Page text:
Study: Jua Kali hurt most by pandemic
By Peter Theuri
| Apr 25th 2020 | 1 min read
Average weekly income in the informal sector has decreased by half in less than two months since the first case of Covid-19 was reported in Kenya, a new survey shows.
The pay has dropped to Sh1,220 from Sh2,380 before the disease, according to a study by United States International University– Africa (USIU-A) on the pandemic’s effect in the informal sector.
The research involved 657 randomly selected people from 26 counties with 59 per cent of the respondents being employees.
It found that 13 per cent of respondents had lost jobs, 18 per cent were spending the money they had set aside for other things such as business and others have already moved from urban to rural areas in the hope that life is more bearable there.
“Evidence has shown that workers who have some form of employment contracts are less susceptible to income shocks in the short run,” said the study report.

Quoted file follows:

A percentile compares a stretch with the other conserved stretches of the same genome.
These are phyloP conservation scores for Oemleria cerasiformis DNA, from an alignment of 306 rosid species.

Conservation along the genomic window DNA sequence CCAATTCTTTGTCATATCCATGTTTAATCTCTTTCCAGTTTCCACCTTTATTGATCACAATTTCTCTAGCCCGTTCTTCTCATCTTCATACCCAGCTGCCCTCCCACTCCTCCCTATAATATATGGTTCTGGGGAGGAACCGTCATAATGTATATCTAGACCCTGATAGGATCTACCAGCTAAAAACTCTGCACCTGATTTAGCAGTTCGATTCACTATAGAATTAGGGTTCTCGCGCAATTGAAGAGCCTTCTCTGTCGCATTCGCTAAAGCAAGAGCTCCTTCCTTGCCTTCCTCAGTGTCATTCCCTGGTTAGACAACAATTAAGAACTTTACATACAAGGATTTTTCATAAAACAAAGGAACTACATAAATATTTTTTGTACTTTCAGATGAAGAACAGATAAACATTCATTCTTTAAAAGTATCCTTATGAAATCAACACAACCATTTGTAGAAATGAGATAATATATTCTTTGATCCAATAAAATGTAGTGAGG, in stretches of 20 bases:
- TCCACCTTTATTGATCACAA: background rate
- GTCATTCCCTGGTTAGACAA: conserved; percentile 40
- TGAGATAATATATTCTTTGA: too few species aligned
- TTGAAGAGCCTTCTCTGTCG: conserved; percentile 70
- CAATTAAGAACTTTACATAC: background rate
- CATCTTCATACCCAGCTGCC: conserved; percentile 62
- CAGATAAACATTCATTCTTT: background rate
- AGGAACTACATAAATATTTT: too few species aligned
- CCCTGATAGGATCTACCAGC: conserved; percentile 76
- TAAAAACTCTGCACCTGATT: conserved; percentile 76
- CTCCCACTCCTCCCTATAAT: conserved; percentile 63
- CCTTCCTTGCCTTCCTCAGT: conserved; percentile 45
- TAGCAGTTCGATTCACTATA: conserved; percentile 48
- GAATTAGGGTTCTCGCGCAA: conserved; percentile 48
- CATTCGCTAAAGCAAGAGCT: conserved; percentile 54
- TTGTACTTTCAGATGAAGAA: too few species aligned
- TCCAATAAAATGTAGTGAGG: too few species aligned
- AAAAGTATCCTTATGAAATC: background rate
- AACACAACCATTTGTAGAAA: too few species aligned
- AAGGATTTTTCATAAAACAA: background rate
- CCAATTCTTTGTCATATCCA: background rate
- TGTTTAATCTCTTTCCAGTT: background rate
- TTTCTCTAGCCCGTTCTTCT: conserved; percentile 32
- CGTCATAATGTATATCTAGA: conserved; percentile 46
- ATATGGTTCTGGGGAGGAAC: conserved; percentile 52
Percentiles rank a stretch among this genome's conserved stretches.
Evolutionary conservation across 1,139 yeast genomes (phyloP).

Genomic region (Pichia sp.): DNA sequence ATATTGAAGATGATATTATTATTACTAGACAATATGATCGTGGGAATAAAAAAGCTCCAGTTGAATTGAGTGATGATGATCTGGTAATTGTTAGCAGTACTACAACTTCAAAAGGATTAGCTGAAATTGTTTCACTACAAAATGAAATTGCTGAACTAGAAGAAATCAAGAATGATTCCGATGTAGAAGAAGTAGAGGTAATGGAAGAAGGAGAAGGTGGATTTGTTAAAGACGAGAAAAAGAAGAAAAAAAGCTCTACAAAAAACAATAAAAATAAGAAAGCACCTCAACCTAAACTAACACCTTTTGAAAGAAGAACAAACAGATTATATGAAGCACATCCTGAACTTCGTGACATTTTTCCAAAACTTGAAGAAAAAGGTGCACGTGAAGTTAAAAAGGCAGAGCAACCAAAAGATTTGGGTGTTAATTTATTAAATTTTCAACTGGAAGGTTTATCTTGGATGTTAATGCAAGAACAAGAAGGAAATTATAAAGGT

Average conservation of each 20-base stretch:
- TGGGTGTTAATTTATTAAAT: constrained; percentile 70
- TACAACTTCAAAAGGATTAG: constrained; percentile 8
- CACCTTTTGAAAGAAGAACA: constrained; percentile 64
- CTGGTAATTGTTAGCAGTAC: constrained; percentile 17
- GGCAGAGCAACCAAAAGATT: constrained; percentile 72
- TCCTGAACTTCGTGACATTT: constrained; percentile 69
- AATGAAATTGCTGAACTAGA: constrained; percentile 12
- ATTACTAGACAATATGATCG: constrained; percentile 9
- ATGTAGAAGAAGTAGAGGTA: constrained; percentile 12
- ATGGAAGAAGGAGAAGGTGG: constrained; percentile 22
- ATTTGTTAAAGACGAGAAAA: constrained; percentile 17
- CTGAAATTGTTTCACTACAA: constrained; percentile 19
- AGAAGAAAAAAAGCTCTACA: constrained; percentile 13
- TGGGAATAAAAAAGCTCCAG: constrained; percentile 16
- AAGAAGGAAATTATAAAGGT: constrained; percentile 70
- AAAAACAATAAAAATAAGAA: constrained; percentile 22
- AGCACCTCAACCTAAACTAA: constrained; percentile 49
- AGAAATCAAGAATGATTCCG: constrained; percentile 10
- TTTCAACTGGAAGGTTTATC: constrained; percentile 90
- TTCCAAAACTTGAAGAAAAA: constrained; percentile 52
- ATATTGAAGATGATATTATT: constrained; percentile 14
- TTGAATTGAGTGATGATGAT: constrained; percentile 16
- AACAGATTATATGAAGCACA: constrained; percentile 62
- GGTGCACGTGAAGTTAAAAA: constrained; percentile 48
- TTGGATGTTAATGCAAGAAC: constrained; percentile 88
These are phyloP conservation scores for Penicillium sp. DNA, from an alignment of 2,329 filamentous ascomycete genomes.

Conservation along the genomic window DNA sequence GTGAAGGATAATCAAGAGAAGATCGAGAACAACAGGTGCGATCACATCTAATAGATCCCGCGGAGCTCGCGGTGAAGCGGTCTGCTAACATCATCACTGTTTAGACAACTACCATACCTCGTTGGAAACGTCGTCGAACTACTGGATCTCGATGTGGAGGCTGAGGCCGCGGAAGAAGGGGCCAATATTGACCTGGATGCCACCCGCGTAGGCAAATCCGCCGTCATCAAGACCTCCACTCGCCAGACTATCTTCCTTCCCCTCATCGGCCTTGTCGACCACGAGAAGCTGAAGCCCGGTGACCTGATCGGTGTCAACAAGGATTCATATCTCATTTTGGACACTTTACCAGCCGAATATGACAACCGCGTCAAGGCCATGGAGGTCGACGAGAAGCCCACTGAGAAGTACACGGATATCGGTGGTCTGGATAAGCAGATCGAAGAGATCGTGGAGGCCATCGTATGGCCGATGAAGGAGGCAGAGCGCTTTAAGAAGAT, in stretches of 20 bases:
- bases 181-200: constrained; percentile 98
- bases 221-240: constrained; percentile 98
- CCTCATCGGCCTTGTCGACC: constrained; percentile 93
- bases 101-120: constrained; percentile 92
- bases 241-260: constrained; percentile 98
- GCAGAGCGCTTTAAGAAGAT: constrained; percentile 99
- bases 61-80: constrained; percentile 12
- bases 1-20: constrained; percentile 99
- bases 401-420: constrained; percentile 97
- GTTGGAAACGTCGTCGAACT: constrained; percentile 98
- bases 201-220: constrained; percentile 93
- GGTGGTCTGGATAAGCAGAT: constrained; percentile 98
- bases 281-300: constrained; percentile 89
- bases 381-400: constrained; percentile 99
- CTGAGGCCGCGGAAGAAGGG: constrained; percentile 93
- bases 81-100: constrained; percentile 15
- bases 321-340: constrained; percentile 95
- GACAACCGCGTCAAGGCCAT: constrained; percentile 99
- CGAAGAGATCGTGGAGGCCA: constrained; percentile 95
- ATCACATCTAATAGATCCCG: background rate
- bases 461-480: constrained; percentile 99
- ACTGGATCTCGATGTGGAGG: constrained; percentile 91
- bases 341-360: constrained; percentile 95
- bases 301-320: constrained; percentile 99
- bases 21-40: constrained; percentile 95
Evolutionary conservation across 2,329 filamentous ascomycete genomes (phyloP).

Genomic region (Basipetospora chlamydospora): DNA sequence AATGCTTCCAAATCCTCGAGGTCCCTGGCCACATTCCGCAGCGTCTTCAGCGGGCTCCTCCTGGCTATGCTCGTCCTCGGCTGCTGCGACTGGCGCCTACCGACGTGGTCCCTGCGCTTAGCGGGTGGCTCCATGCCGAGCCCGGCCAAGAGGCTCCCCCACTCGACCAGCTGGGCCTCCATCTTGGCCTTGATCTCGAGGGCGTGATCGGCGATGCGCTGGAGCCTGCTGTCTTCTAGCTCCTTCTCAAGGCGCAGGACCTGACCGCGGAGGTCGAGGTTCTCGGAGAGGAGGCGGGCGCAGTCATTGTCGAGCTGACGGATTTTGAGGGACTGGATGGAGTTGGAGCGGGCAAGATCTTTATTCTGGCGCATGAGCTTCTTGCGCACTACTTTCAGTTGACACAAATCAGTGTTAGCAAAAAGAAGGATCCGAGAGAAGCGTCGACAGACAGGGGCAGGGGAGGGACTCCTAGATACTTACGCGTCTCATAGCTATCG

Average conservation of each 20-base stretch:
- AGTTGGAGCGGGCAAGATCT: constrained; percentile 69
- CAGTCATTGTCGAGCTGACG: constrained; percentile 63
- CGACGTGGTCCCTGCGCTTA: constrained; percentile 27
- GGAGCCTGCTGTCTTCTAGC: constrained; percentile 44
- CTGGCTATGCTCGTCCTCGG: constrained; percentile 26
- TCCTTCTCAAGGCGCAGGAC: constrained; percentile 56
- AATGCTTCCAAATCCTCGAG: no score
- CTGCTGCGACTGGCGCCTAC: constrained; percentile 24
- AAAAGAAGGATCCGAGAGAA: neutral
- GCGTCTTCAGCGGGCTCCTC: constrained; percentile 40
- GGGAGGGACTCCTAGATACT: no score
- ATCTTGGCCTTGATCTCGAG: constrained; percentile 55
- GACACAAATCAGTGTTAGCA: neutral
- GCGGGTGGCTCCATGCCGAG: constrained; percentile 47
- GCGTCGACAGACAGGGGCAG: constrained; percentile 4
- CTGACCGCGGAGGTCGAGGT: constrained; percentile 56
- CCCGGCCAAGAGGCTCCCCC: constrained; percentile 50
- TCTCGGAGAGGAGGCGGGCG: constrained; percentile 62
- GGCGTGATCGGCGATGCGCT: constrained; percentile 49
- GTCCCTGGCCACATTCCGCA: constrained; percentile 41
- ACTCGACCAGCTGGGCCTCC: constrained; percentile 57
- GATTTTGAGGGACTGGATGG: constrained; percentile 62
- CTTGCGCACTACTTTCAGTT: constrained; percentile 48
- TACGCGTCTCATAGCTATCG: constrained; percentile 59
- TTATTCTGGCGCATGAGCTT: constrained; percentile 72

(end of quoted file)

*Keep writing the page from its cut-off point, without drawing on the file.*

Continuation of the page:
In addition, 83 per cent of the workers are yet to get any form of support. For those who have received support, most of it has been from the private sector (71 per cent) with non-profit organisations contributing 12 per cent.
County governments have dished out 11 per cent of the aid, religious organisations seven per cent and national government two per cent.
Most of the support is in form of protective equipment such as sanitisers, face masks, soap and water basins, and more of the aid (53 per cent) has gone to men than to women (47 per cent).
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